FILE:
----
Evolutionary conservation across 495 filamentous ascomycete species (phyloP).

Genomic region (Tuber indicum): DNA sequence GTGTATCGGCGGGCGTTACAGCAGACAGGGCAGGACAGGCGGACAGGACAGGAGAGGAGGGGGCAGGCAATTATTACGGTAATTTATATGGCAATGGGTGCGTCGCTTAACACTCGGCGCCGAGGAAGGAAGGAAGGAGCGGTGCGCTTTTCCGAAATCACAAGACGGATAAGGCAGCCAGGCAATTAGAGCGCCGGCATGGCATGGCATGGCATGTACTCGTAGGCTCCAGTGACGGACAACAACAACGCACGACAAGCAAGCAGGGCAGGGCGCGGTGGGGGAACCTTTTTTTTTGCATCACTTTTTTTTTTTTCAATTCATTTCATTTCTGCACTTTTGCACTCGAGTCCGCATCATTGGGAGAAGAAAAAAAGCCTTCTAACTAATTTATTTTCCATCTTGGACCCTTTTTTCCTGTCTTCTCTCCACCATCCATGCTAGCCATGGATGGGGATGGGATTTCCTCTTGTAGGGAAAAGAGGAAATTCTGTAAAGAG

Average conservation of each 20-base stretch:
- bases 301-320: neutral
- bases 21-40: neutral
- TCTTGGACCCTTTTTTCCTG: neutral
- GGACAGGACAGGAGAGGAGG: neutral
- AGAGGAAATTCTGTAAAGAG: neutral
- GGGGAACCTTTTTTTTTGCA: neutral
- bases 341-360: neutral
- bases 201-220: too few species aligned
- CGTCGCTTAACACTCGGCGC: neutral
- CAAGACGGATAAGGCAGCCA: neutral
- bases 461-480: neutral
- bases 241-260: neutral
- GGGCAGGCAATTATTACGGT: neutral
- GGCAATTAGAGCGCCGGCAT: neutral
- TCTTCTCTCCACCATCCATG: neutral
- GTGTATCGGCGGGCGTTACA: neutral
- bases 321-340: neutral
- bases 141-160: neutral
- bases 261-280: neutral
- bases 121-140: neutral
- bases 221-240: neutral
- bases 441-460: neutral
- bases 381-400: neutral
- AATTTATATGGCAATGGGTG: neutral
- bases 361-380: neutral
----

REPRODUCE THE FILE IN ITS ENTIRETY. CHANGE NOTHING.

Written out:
Evolutionary conservation across 495 filamentous ascomycete species (phyloP).

Genomic region (Tuber indicum): DNA sequence GTGTATCGGCGGGCGTTACAGCAGACAGGGCAGGACAGGCGGACAGGACAGGAGAGGAGGGGGCAGGCAATTATTACGGTAATTTATATGGCAATGGGTGCGTCGCTTAACACTCGGCGCCGAGGAAGGAAGGAAGGAGCGGTGCGCTTTTCCGAAATCACAAGACGGATAAGGCAGCCAGGCAATTAGAGCGCCGGCATGGCATGGCATGGCATGTACTCGTAGGCTCCAGTGACGGACAACAACAACGCACGACAAGCAAGCAGGGCAGGGCGCGGTGGGGGAACCTTTTTTTTTGCATCACTTTTTTTTTTTTCAATTCATTTCATTTCTGCACTTTTGCACTCGAGTCCGCATCATTGGGAGAAGAAAAAAAGCCTTCTAACTAATTTATTTTCCATCTTGGACCCTTTTTTCCTGTCTTCTCTCCACCATCCATGCTAGCCATGGATGGGGATGGGATTTCCTCTTGTAGGGAAAAGAGGAAATTCTGTAAAGAG

Average conservation of each 20-base stretch:
- bases 301-320: neutral
- bases 21-40: neutral
- TCTTGGACCCTTTTTTCCTG: neutral
- GGACAGGACAGGAGAGGAGG: neutral
- AGAGGAAATTCTGTAAAGAG: neutral
- GGGGAACCTTTTTTTTTGCA: neutral
- bases 341-360: neutral
- bases 201-220: too few species aligned
- CGTCGCTTAACACTCGGCGC: neutral
- CAAGACGGATAAGGCAGCCA: neutral
- bases 461-480: neutral
- bases 241-260: neutral
- GGGCAGGCAATTATTACGGT: neutral
- GGCAATTAGAGCGCCGGCAT: neutral
- TCTTCTCTCCACCATCCATG: neutral
- GTGTATCGGCGGGCGTTACA: neutral
- bases 321-340: neutral
- bases 141-160: neutral
- bases 261-280: neutral
- bases 121-140: neutral
- bases 221-240: neutral
- bases 441-460: neutral
- bases 381-400: neutral
- AATTTATATGGCAATGGGTG: neutral
- bases 361-380: neutral